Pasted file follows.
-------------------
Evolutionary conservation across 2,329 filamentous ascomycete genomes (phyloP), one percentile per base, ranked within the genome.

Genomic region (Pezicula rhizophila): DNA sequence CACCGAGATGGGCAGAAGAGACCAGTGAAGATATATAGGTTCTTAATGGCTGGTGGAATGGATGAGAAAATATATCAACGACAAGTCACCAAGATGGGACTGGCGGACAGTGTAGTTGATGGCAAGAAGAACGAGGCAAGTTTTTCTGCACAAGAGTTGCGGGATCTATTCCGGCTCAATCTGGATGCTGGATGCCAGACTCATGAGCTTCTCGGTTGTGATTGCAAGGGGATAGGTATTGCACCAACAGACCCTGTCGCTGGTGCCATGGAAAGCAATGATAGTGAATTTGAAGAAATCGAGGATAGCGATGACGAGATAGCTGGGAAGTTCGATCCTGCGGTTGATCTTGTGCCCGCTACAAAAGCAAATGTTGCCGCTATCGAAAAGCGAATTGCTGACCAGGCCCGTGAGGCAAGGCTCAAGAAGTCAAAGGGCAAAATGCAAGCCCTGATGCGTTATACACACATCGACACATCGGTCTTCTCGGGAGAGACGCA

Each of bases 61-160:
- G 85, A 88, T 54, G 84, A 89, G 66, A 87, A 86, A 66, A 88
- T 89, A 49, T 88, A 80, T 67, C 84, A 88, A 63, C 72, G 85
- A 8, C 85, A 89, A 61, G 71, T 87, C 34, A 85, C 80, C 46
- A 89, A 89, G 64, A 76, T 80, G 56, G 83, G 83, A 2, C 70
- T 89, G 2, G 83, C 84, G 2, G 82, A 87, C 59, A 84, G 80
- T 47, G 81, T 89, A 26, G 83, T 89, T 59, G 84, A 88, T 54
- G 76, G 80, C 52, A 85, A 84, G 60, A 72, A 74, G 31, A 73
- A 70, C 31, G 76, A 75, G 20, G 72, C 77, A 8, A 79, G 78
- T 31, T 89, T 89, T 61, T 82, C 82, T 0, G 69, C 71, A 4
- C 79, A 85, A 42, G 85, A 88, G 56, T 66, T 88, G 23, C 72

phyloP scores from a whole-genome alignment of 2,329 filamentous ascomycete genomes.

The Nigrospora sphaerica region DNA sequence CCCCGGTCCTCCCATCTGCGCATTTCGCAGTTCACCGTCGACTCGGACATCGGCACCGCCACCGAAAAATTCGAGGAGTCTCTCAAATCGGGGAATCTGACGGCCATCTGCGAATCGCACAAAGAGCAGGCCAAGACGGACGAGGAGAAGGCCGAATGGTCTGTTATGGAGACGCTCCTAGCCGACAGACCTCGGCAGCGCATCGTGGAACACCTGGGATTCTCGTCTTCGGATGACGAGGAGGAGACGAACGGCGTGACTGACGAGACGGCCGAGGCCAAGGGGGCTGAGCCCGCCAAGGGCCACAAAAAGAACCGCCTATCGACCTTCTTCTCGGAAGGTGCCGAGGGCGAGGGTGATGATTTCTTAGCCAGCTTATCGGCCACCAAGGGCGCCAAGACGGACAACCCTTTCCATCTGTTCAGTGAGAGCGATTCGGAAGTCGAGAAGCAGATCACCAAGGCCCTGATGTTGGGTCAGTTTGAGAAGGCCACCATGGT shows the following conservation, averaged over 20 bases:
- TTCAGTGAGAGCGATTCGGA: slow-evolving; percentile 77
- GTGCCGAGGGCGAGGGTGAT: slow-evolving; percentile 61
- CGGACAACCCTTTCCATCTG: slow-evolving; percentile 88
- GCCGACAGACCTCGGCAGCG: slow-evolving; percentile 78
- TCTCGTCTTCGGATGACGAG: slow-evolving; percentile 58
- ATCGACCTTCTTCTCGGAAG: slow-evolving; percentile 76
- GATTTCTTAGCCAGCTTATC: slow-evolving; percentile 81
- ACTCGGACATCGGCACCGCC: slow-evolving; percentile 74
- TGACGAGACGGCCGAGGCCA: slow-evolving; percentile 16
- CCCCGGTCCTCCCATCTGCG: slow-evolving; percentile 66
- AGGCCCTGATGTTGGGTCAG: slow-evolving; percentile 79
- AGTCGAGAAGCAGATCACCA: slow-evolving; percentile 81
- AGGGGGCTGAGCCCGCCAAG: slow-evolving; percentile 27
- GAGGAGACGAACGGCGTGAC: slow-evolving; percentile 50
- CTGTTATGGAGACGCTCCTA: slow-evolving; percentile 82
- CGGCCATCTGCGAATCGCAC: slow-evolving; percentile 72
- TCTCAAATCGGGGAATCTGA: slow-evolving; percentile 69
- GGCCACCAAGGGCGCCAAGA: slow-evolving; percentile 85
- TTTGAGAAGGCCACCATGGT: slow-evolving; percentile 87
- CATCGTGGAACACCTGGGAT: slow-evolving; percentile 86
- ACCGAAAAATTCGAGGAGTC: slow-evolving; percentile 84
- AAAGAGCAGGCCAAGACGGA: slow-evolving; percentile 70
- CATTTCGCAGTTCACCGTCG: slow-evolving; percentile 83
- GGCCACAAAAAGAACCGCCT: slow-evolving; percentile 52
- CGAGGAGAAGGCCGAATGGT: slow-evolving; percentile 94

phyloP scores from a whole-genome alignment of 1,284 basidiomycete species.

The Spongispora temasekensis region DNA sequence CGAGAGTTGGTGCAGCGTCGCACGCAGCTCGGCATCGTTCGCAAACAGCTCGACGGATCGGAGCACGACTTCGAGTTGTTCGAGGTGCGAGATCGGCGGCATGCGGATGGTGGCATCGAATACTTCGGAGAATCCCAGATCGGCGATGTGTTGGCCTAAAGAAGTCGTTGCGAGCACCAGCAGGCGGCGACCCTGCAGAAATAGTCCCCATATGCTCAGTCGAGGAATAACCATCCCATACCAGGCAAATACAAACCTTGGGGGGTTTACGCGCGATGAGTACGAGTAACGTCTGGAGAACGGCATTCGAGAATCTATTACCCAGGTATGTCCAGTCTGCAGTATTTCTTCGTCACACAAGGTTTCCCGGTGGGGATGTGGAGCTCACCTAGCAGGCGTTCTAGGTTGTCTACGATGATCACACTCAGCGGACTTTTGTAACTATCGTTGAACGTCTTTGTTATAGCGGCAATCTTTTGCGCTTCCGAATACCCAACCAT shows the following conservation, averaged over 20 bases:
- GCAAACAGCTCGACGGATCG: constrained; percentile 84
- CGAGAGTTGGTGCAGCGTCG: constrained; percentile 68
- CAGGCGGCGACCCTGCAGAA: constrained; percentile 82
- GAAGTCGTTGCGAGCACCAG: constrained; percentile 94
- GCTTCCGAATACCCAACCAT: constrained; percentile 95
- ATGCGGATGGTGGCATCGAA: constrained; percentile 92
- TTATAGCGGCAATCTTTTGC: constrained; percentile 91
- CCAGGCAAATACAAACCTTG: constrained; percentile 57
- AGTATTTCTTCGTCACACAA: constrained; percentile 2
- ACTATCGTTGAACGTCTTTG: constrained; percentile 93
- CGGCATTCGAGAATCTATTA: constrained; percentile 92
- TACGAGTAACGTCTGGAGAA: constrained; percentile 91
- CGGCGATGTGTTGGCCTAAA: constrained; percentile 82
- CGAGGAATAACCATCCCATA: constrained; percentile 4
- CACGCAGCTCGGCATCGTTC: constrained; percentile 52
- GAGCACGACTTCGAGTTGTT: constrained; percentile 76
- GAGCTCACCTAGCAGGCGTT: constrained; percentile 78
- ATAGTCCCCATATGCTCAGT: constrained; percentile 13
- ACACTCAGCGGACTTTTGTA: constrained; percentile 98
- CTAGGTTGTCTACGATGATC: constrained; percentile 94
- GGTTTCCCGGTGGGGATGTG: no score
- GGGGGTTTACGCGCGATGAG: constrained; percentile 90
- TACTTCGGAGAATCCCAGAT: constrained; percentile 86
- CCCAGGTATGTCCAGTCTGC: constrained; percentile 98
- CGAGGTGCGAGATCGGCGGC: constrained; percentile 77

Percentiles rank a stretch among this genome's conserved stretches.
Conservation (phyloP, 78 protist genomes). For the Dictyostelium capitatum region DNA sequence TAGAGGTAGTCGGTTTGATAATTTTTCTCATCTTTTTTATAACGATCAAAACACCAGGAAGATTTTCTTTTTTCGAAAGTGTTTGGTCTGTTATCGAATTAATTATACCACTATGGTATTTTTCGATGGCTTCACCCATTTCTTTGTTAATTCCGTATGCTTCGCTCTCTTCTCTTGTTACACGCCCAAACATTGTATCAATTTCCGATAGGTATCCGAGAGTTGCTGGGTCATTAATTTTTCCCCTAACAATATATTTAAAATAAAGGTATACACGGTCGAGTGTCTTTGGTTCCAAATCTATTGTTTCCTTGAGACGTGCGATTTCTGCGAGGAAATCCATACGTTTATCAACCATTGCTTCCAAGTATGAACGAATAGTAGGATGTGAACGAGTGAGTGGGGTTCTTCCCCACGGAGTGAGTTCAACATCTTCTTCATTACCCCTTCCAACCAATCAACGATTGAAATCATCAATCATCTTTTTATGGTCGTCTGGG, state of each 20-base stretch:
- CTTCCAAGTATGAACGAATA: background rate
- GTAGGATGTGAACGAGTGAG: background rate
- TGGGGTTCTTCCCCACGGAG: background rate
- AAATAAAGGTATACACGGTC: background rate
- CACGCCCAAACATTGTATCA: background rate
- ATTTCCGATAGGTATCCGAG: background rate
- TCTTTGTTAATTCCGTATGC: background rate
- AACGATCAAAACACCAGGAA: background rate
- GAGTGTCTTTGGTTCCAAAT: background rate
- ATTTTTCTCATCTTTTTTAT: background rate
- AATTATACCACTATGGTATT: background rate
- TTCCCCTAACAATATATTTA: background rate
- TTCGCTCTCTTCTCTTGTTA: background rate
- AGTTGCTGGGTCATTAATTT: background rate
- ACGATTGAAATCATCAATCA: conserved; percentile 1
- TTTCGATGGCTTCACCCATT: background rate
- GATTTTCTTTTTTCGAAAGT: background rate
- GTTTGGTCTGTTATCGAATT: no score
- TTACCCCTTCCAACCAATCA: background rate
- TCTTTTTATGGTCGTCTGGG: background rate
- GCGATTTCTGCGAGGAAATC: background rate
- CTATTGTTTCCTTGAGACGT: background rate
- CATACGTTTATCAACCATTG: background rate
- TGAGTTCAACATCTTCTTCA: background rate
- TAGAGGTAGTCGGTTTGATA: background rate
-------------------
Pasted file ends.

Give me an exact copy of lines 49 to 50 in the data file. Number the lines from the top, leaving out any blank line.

- TTATAGCGGCAATCTTTTGC: constrained; percentile 91
- CCAGGCAAATACAAACCTTG: constrained; percentile 57